Capcom President Says ‘Game Prices Are Too Low’

In comments this past weekend, Capcom president Haruhiro Tsujimoto asserted that video game prices are too low, pointing to the massive increase in development costs and how game prices haven’t risen at the same rate. He suggested that increasing the price of games would be a “healthy option” for the industry.

It was only a year ago that the era of $70 video games really began, as numerous “AAA” releases—like Gotham Knights and God of War Ragnarök—began selling for $10 more than what players had come to expect. Now in 2023, around half of AAA games from large publishers have adopted the new $70 price point. Yet Capcom is one of the few publishers that’s abstained from raising prices thus far. It has continued to sell new games, like Street Fighter 6, at $60 instead of $70. But that might be changing.

According to a September 23 report from Nikkei, Tsujimoto spoke at the Tokyo Game Show about various topics. While speaking at the event, the president of Capcom reportedly explained that he felt the price of video games was “too low.”

“Development costs are about 100 times higher than during the Famicom era, but software prices have not gone up that much,” said Tsujimoto, referring to Nintendo’s massively successful 8-bit console from the 1980s. “There is also a need to raise wages. Considering the fact that wages are rising in the industry as a whole, I think raising unit prices is a healthy option for business.”

Tsujimoto further explained that even a recession or society’s low general confidence in the business world shouldn’t matter when it comes to game prices, saying that those factors have “little to do with the game industry” and that people still bought games even during the Lehman Brothers stock collapse in 2008.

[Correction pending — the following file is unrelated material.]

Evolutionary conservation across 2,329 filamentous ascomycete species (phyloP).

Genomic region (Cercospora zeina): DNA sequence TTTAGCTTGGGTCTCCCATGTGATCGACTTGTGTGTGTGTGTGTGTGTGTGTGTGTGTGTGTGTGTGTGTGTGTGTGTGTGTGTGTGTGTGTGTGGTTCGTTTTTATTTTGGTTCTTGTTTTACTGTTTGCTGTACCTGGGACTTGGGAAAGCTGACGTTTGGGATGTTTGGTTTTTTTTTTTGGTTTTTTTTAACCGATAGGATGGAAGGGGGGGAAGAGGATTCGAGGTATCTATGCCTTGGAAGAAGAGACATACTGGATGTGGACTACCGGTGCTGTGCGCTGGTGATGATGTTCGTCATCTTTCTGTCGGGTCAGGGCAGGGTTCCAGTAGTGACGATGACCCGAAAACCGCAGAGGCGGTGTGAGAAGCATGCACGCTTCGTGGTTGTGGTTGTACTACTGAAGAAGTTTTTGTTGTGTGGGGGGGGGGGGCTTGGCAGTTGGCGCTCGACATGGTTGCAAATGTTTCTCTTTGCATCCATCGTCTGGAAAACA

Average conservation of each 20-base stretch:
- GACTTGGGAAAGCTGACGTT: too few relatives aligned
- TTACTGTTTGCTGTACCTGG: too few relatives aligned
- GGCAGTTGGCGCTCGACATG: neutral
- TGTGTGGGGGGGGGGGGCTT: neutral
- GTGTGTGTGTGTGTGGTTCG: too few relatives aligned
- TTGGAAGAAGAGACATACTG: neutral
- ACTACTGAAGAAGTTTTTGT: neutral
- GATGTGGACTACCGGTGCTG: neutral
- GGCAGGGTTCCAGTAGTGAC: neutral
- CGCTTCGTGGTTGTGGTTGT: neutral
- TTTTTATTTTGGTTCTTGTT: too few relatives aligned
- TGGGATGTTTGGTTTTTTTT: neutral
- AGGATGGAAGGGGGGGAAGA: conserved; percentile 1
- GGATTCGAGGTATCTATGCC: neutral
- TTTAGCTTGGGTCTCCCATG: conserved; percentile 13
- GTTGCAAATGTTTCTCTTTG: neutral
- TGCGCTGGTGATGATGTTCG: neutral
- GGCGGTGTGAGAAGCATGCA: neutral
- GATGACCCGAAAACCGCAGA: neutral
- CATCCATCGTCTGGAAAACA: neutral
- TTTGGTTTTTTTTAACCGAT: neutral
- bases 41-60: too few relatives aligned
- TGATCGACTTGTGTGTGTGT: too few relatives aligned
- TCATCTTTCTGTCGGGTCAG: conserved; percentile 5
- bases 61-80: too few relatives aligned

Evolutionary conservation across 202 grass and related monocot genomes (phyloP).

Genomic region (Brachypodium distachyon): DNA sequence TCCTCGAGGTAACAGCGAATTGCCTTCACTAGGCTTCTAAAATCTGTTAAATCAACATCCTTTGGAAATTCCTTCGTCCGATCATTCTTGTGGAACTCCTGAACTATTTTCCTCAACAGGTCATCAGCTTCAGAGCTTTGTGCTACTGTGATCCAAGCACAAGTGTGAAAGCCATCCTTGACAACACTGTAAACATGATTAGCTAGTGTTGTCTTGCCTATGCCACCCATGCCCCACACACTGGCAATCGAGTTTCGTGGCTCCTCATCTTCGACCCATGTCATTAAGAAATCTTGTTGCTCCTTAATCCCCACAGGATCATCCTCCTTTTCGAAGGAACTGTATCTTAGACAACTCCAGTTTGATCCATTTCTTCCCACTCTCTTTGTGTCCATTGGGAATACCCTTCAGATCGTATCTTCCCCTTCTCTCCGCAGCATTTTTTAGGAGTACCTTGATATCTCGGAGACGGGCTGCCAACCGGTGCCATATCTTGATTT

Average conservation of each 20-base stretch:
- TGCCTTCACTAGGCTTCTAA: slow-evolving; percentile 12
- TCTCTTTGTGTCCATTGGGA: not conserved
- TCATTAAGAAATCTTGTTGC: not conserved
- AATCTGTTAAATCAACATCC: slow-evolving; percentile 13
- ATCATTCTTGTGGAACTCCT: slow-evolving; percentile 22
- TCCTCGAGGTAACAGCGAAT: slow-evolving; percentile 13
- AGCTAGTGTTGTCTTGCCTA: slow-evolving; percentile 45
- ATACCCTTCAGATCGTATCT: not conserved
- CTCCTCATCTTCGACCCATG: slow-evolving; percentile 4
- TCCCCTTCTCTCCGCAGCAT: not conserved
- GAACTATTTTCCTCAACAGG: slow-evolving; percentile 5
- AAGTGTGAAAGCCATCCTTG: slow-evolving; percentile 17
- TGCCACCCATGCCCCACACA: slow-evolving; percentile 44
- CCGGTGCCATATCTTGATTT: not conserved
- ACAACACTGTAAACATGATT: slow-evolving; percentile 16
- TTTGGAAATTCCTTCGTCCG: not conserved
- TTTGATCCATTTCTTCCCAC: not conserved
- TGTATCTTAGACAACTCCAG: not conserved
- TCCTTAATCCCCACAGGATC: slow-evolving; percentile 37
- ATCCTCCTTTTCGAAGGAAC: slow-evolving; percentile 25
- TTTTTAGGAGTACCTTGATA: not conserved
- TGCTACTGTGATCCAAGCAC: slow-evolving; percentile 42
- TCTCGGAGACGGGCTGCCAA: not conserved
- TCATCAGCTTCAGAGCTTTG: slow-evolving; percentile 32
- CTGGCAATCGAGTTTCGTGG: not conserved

“Just because there’s a recession doesn’t mean you won’t go to the movie theater or go to your favorite artist’s concert. High-quality games will continue to sell,” said Tsujimoto.

Video game prices will likely go up, even if gamers don’t like it

There’s no doubt that in 2023 it costs a lot more to make a video game than it did in 1983. Games are bigger and more complex than ever before, requiring more people, time, and resources to create. Even many “smaller” games are still vastly bigger and more complex than any game released in the ‘80s and ‘90s.

But games today are also jam-packed with always-online requirements, cosmetic stores, and paid “battle passes.” Sometimes the argument made is that these things are needed for publishers to make money and if prices on games were raised these microtransactions and other annoyances would go away. However, looking at how many $70 games still contain all of that stuff in 2023, I’m not so sure about that.

Regardless, the industry can’t sustain this pace forever. As games get bigger and bigger, failures become riskier, and trying something new becomes more unlikely. Something has to change. And given the choice, publishers will probably increase the price you pay for big games like the next Halo or Grand Theft Auto in the coming years, perhaps even past $70.

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Ransomware Group Responsible For Capcom Hack In 2020 Arrested